I borrowed this book from the library and am now buying it because I want it on my bookshelf. I'm one of those readers who trips over themselves trying to get to the end of the paragraph before finishing the beginning. Consequently the footnotes and dense prose of this book had me working very hard indeed but it was so worth it. I found it extremely moving and surprisingly humble. Perhaps he bangs on about his teeth too much but, as someone who has experienced the trauma of extensive dental work, I can understand how it can permeate all conscious thought and experience.
I've always been very fond of both Martin & (more so) Kingsley Amis' work but have been slightly uncomfortable about their more hard-boiled attitudes and their misogyny. However, I can generally forgive people most things if they make me laugh and this book is also very witty. Like his father, Martin Amis' writing can make you cackle/snort out loud and, most importantly, forget the tedious tube/train journey you're taking.
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3 of 3 people found the following review helpful By A Customer on 8 Aug. 2000
Format: Hardcover
A man approaches fifty and looks back gratefully on the blessings he has enjoyed - his children, his friendships, his parents, his interesting career - while ruing the ills he has suffered - failed marriages, deaths, physical pain and notoriety. But with the touch of Martin Amis, this standard stuff becomes the core of a hilarious and moving memoir, which flashes brilliantly from subject to subject, and is consistently fine from start to end.
"Experience" is like a buffet, chock-a-block with dishes, not all of them congenial. But oddly, many reviewers have focused on only one dish: Amis's talk of teeth, which is deemed an "obsession." While this is a frequent subject, his hilarious stories about his bad teeth and gums function as an amusing surface that connects to some deep and grievous pain in his life, which includes the grisly murder of his young cousin, and his own marital estrangement. The funny mortifying stories about tooth loss just make it easier to engage when Amis circles around to contemplate these and other truly horrible experiences.
The structure of this book is unique. There are eighteen chapters, each centered on a broad subject (Women and Love, The Problem of Re-Entry). Between each chapter is a letter the young Martin wrote to his parents, mostly while he was at Oxford. Then, each page jumps with footnotes, where Amis treats the reader to brilliant narrative-enriching clarifications and anecdotes. The effect of all this activity? The book has a sparkling quality, with bright thought packed beside hilarious story, as the writer moves deftly from subject to subject.
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4 of 4 people found the following review helpful By D. Heales on 10 July 2008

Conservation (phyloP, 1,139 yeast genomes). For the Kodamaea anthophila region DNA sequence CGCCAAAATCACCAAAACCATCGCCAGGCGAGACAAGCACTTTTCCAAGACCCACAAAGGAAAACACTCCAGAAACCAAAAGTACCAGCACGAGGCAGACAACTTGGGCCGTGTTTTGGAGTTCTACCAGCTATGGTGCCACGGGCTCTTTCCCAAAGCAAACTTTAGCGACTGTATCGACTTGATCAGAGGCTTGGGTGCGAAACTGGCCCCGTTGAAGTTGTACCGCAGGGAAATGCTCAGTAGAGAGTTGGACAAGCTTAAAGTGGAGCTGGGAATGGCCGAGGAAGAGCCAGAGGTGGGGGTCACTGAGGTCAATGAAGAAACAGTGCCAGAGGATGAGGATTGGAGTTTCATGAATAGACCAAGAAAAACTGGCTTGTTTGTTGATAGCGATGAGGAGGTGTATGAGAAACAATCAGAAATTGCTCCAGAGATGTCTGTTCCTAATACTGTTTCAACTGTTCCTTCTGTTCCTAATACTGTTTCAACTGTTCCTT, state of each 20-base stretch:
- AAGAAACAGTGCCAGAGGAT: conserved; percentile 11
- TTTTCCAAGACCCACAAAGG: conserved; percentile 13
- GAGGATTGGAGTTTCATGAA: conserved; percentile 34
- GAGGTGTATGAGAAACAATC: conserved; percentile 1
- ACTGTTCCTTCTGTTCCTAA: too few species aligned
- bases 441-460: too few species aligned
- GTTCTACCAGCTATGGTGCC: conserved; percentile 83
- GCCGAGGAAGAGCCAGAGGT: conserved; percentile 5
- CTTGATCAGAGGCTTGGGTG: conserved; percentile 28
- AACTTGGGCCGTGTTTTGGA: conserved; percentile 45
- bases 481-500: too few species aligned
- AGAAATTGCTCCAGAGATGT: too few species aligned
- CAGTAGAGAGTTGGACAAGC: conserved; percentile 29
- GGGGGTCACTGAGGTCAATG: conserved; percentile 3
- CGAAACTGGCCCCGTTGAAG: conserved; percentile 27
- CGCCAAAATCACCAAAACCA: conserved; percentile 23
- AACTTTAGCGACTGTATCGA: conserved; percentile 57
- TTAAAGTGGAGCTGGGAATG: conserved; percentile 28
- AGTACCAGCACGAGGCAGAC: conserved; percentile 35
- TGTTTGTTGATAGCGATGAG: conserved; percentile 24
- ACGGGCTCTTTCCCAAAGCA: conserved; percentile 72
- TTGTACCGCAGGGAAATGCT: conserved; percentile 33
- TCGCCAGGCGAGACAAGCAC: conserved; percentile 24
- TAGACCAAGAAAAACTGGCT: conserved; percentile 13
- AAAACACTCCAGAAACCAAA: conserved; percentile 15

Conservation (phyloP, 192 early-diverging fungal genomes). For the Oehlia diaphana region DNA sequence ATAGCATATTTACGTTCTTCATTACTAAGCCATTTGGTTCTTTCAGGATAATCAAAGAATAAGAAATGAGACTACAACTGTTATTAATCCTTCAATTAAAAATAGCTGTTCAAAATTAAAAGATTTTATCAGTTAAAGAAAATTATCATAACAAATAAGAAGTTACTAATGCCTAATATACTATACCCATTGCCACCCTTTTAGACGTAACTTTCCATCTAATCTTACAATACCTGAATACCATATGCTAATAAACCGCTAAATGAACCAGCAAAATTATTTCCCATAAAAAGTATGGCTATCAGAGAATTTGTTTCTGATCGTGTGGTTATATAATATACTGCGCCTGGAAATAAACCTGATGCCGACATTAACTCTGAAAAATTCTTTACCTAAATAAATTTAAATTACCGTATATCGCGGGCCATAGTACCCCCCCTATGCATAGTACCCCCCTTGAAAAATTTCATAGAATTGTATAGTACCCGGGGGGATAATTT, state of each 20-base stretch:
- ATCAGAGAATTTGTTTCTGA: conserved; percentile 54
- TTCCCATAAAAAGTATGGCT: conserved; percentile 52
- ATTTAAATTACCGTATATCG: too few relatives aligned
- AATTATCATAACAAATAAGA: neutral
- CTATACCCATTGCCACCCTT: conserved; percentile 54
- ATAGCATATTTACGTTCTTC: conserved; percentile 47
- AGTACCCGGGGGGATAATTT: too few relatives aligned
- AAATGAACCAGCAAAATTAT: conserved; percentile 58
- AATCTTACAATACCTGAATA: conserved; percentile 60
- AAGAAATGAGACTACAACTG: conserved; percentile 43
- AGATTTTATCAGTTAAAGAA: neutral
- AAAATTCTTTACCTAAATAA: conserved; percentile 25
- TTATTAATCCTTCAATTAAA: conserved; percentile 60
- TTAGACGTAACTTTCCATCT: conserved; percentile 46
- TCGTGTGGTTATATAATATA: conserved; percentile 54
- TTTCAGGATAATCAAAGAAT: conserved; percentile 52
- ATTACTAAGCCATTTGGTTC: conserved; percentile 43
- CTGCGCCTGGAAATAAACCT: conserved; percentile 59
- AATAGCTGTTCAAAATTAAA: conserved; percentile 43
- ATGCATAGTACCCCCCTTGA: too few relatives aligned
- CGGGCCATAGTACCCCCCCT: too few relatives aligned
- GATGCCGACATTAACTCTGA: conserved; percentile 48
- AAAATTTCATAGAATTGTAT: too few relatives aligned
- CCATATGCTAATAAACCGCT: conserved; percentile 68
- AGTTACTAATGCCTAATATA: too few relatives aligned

Format: Paperback
Whilst Amis has self-consciously forgone detailing all but the bare bones of his inter-personal relationships, he has sought to compensate for this by focusing on his relationship with his father, his reaction to the death of his cousin at the hands of Fred West and his battles with his appearance (his weight as a child and teeth as an adult). But the tabloid editor's loss is our gain as he uses these and other reminiscences as fodder for grand reflections on his life up to middle age. As someone with only a couple of Amis novels to my name, I found this a terrific, affecting read.
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2 of 2 people found the following review helpful By Mr. M. A. Reed TOP 1000 REVIEWERVINE VOICE on 17 Oct. 2010
Format: Paperback
I know this has been out ages, but something this big takes time. "Experience" is the closest thing that Martin Amis gets to an auto-biography, presenting instead an anti-biography. Conventional details such as birthdates, middle names, weddings, children all go by the wayside, and instead Amis presents us the most non-linear autobiography ever, instead detailing the inner monologue and concentrating on some huge themes and preoccupations as opposed to anything about himself.

Still, if there is one thing you can say about him - he's a writer. He manages to make the most tedious subjects sound interesting. Whole chapters are spent on the differences between dentists in the US, dentists in the UK, and the terminology they use. Most of the rest of the 400 or so pages Amis offers are variations on the theme of absence, his father - Kingsley - painted between the lines as a bit of a drunken womaniser is portrayed, faults intact, as only a son can. He's flawed, human, and yet somehow, you can't help but warm to him.

The other main theme, and one that Amis veers off into for huge stretches, is the murder of his relative Lucy Partington at the hands of Fred West. Whole pages are devoted to analysing how she may have died, and Fred's appearance at hospital just a handful of days after her disappearance bearing unusual scratches and wound - the implication being that Lucy was a fighter. The information here is really only scratching the surface of detail Amis unflinching, but reluctantly, touches upon. (and dealt with in more depth in Gordon Burn's "Happy Like Murderers", a disturbing portrayal of Britain's most unusual marriage).

Still, its testament to his ability as a writer that he makes anything sound interesting, even if it initially doesn't appear to be so.